Schools, waste on 2006 agenda
By Andrew Bell
Published in News on January 2, 2006 1:52 PM
During the four years Lee Smith has been employed as the Wayne County manager, he said one of the top priorities each year has been to find a solution to the school facilities plan.
The new year will be no exception.
"We need to be able to sit down at the table and work things out. We are going to have to agree to disagree sometimes and that's not bad because we have to understand what our responsibilities are," Smith said. "The commissioners' (responsibility) is funding and the schools' is to operate schools."
With the help of a third party consultant, Evergreen Solutions, Smith said he believes the groups should be able to work together to find possible savings and solutions to the problems facing the school system. And, he said, the commissioners are willing to cooperate for the students of Wayne County.
"The one common goal of the commissioners is to make sure education is better. I have yet to hear one commissioner say that they don't want to fund schools. They say they want to have a good school system," Smith said. "I think we all can agree on that one."
Although progress has been made on the issue in the past year, Smith said he is disappointed that a solution has not been reached.
"The thing I probably regret not getting done is bringing the school issue to a point where I feel we have steps we can accomplish, because we still don't have an agreement," he said.
Planning issues are another area that did not get the attention it needed in 2005, Smith said.
"I think a lot of that was because we were so involved in schools and a number of other things. We are taking some steps to get things done like nuisance mobile homes, abandoned stick-built homes, water and solid waste issues," he said.
As of Jan. 1, the county will be issuing letters to increase code enforcement and to control waste issues, Smith said. Between construction demolition and regular household waste, Wayne County disposes 525 tons daily.
Aside from cleaning the county of dilapidated mobile homes and abandoned homes, Smith said he would like to clean the landfill of unnecessary waste in 2006.
"We are looking at reducing or eliminating cardboard and paper at the landfill. We are also talking about the possibility of building a recycling center here where you could actually pull things out of the waste stream," Smith said. "Greenville's done a great job with that, and couldn't we do the same thing here?"
As more waste accumulates, the county is forced to continuously purchase 20-acre lots every five years at the landfill at a cost of $4-6 million, he said. To curb this growth, Smith suggested the county's solid waste departments and municipalities devise a purpose and plan for the future.
"If you move to a one-education aspect, I think you are going to be more successful. It is hard for someone from Keep Wayne County Beautiful to go out and teach recycling if I have seven different programs, seven different ways to do things. We've got to do a better job than that," Smith said. "There is a real cry for recycling and consistent recycling in Wayne County."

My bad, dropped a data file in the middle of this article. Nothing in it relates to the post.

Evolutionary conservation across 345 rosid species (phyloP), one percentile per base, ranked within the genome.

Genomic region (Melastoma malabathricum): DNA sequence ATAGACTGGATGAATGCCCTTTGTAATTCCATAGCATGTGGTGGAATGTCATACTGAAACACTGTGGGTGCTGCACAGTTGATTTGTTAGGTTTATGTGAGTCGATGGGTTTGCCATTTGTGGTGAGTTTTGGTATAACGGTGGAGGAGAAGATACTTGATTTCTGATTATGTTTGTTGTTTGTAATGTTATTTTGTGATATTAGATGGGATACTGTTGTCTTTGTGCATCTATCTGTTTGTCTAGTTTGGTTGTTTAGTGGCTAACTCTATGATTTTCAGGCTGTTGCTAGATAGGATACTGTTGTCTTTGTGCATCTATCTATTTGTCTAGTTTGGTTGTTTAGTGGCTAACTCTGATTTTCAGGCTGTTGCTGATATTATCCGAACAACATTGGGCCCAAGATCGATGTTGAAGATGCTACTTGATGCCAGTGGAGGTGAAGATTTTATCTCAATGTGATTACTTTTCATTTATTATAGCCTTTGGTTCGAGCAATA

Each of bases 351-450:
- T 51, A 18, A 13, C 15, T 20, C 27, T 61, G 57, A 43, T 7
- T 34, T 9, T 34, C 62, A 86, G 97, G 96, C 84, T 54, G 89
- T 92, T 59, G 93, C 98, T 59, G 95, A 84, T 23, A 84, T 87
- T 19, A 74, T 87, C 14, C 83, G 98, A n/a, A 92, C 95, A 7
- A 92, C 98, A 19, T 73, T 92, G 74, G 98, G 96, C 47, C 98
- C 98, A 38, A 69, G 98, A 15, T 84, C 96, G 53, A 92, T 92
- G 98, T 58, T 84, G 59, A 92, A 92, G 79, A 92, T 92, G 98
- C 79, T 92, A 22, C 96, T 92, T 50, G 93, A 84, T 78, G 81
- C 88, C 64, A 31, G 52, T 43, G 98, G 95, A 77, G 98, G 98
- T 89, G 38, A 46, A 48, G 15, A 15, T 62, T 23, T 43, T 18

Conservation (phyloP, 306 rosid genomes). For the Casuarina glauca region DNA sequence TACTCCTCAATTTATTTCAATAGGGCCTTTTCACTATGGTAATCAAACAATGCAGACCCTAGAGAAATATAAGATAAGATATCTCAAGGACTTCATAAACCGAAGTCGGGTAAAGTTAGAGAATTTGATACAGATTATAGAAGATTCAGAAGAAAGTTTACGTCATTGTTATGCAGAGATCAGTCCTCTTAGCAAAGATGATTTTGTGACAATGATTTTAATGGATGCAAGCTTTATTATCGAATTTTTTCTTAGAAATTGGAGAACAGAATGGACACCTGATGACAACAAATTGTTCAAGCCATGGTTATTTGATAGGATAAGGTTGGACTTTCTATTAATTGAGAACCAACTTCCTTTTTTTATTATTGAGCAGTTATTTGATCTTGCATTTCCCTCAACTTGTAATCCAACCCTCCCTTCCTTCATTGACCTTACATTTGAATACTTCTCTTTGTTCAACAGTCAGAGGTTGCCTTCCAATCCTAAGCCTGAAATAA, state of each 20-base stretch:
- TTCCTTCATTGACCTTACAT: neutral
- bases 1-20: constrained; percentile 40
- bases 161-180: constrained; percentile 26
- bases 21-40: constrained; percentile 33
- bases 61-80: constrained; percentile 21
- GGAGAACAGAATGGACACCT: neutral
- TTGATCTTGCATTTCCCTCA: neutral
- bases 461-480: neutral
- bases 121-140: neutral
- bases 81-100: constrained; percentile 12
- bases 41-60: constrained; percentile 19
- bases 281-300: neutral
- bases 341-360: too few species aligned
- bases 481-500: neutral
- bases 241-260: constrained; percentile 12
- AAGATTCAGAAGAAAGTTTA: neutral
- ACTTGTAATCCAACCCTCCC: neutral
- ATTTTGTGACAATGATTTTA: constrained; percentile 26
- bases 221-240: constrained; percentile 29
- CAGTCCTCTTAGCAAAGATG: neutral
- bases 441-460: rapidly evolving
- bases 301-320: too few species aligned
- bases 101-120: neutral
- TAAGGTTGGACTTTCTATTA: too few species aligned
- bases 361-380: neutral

Another priority for the new year should be uniting as a county and a region to make U.S. 70 corridor improvements a reality, Smith said.
"If you look at any corridor that has been successful, it has been successful because it had one plan," he said. "And that's our model. We don't have a plan in Kinston or New Bern or Goldsboro or Havelock or Morehead City. They're all different. We have to have a formulation of what we want it to look like. I think that's forthcoming with this group."
However, Smith said it will not be an easy process. Near the end of January, the Highway 70 commission will have its first meeting of the year. Smith said commission members should discuss the planning efforts of the counties involved and begin the process of developing a land-use plan for the corridor.
"If you're not careful, you'll put an industry or housing development in the middle of your corridor, and that will stop the whole road," he said.
However, the county also will be working on its own land-use plan. Involving the communities and municipalities, the comprehensive land-use plan will incorporate zoning issues, land development, commercial development, water and sewage to provide a map for the future of the county, Smith said. The land-use plan should be completed by the end of 2006.
Slated for mid-2006 is the final steps in the unification of the Economic Development Commission, the Goldsboro Committee of 100 and the Mount Olive Committee of 100 into one entity.
Last month, the groups announced their intent to combine their efforts in pursuit of economic development for the region. In July, the county economic development staff will be leased to the new organization to assist in increasing the county's tax base and employment, Smith said.
That could mean much bigger economic news for the county in 2006.
"I think that says a lot to the Department of Commerce, the state of North Carolina and to industry," Smith said.
And as 2006 begins, Smith said he and other leaders do not want to be the only ones determining the county's future.
"I beg the public to get involved. Go to your commission meeting and go to your council meeting and get involved," Smith said. "Probably the most dangerous thing for a community is complacency, because then you have to guess. Community leaders are sitting there wondering what the people want. Tell the commissioners what you want. Tell the councilmen what you want. Go to meetings."
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